PS3 Wireless Keypad sneaks into wild, our money is spent on it

Chances are you already knew Sony had plans to release their Wireless Keypad accessory for the PlayStation 3. But it’s just as likely that you had no idea when exactly it would be available.

Well last week, Sony quietly snuck the peripheral onto store shelves. And because my PlayStation Network messages were piling up (and I’m too lazy to type out responses using the console’s virtual keyboard), I just had to pick one up. 

Hit the jump for some hands-on impressions of the keypad, which I spent $49.99 on at GameStop so you didn’t necessarily have to. 

The first thing you’ll notice is how small the peripheral is, especially when compared with Microsoft’s Xbox 360 chatpad. Sitting side-by-side, you can tell that in terms of bulk and width, Sony’s device is much slimmer on all fronts. 

Because the keypad is its own wireless Bluetooth device, pairing it with the PS3 is as easy as connecting it to the console with a USB cable. And because it runs on its own rechargeable battery power, this is yet another device — along with your SIXAXIS, DualShock 3, or Bluetooth headset — that you’ll have to power up using the PS3’s USB ports. It’s fortunate that the keypad itself has an on/off switch, so powering it down even when you’re not using it (and your console is running) is relatively simple. 

The pad itself snaps onto the PS3 controller somewhat like a mask, with its own set of select, start, and PS3 home buttons. It fits on snugly, and while it adds some weight to the top of the controller, it’s not too noticeable. It also doesn’t feel like it’s going to fall off, either, which was confirmed when I decided to wiggle the controller around furiously (you know, to simulate those “get this crap off of me” SIXAXIS game mechanics). Removing the pad is just as easy as putting it on; the spring-loaded clamp that locks the pad is tight, but not enough so that you’ll be struggling to remove it.

My initial reaction to seeing the pad was that having the keyboard above the controller was going to be a bit awkard. As it turns out, that first reaction was unfortunately correct. Even with my thumbs outstretched as far as they could go, it was still hard for me to reach the upper keys of the pad without slightly shifting my palms off of the controller’s grips. This won’t be a huge issue for some, as it’s unlikely you’re going to be performing any game functions while sending a message. Still, after using the Xbox 360 chatpad, it’s obvious that having the keyboard below simply makes more sense for human hands, and is definitely a more comfortable option.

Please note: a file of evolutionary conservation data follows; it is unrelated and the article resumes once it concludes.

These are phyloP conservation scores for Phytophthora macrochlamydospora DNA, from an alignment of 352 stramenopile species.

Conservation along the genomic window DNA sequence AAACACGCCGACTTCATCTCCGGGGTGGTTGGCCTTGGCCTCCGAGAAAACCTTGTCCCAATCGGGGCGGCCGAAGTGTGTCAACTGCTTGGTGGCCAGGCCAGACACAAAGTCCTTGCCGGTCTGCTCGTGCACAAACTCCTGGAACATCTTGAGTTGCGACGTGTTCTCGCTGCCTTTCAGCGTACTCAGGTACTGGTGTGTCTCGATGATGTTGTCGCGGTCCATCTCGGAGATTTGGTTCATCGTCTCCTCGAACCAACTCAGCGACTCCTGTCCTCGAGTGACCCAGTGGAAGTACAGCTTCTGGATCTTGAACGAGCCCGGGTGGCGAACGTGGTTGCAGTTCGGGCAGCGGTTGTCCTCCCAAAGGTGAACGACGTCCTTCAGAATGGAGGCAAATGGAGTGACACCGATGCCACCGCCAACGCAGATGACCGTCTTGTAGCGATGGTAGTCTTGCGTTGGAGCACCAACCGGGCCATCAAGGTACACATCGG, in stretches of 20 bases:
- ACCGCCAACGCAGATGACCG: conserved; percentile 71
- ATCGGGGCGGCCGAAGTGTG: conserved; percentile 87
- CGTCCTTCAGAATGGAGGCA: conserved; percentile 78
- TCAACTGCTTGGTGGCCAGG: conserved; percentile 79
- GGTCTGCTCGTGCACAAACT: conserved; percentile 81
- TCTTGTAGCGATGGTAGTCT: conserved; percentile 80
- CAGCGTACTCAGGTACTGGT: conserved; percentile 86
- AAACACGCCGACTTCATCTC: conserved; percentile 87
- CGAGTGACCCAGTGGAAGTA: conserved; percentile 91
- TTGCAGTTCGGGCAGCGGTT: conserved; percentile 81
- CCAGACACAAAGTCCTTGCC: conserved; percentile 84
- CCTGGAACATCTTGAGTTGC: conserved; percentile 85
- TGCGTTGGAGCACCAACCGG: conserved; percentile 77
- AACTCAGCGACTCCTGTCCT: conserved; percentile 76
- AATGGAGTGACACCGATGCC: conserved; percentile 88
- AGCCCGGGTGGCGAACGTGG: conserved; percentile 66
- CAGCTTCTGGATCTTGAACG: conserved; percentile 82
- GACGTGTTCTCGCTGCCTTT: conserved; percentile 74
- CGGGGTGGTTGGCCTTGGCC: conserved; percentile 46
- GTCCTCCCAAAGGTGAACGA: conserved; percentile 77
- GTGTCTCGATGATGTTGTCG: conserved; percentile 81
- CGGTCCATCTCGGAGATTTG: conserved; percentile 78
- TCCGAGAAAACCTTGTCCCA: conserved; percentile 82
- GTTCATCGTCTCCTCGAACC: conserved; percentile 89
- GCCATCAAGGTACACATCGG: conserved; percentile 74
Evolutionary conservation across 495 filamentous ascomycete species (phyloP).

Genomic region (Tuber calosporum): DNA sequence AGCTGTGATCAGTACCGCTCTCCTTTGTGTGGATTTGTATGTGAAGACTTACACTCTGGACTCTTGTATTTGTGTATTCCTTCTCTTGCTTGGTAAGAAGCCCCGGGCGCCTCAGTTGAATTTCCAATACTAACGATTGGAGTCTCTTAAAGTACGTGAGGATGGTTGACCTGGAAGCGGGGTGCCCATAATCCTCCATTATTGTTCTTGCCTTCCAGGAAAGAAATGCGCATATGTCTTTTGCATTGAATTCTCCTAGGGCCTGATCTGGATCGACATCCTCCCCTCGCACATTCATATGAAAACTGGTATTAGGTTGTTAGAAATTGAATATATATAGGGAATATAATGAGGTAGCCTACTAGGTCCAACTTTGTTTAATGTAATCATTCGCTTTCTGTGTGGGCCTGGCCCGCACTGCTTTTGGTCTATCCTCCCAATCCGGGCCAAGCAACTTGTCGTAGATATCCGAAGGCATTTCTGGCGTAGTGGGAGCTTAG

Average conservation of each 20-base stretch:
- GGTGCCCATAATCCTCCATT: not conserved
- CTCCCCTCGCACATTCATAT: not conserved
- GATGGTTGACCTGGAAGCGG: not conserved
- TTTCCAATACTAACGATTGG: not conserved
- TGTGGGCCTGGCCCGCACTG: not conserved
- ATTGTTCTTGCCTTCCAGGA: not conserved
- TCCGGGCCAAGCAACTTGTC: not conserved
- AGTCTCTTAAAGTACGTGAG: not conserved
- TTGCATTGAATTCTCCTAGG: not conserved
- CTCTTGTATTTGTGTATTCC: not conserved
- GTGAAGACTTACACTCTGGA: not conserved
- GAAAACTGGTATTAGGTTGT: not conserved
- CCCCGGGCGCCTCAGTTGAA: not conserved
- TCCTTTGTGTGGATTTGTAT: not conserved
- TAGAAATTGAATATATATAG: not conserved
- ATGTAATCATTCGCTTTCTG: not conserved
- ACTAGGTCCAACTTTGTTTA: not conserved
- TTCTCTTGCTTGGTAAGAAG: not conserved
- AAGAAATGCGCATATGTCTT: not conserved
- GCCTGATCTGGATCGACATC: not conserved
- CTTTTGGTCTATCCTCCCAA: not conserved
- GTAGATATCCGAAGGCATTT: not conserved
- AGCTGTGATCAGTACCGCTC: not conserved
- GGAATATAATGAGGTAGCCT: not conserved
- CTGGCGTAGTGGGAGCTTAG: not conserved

As far as typing out messages using the pad, I’ve had a few problems. Most notably, I’m not a huge fan of the small, round keys, and how far they’re spaced apart. I found myself losing my place when typing messages, missing letters or accidentally hitting the “shift” key when I meant to hit “A.” This likely comes down to preference and experience with the type of pad; my smartphone has a smaller keyboard, but with buttons that are closer together, and I have little problems typing messages.

There are two shoulder buttons on the top of the pad, a blue on the left and a red on the right. Tapping these keys give you access to alternate key functions, like special characters and such. The placement of these two buttons is unfortunate as well, as I felt like I had to awkwardly position my fingers to access them. 

One feature I wasn’t aware of was the “touch pad” functionality. Basically, by pressing a single button on the keypad (it looks like a little hand pointing), parts of the QWERTY keyboard become a touch-sensitive pad. Using this touch pad, you can control your cursor in the PS3 browser. The main issue is that the touchpad is too sensitive. Or not sensitive enough. It’s a bit hard to tell. In any case, because only a certain portion of the keypad is active as a touchpad, it’s easy to move your fingers off this area and find yourself simply rubbing dead space. It sounds great on paper, but when the left analog stick works just fine (and seemingly more accurately, although a bit more slowly), I’m not sure it’s needed.

I must say that I’m a pretty big fan of the “message box” and “friends” buttons on the pad, which will bring you directly to your messages and friends list, respectively. Sure, it only takes out a few steps (pressing the PS Home button and then scrolling through the XrossMediaBar), but it’s a nice shortcut that you wouldn’t have simply by using the controller.

Fortunately, the keypad isn’t too obtrusive, and leaving it on your controller for those times when you will have to send a message or reply to one isn’t a problem. I’m not sure it’s going to turn me into a PSN texting machine, but it’ll be nice to have it when I need it. If you’re really concerned about sending messages on the PS3, it’s important to keep in mind that any traditional USB or Bluetooth wireless keyboard will do the trick. And while a wireless Bluetooth keyboard might be more expensive (and take up more real estate), it’s probably going to be your best option when it comes to keeping up with your curious PlayStation Home Internet girlfriend or boyfriend.

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Nick Chester
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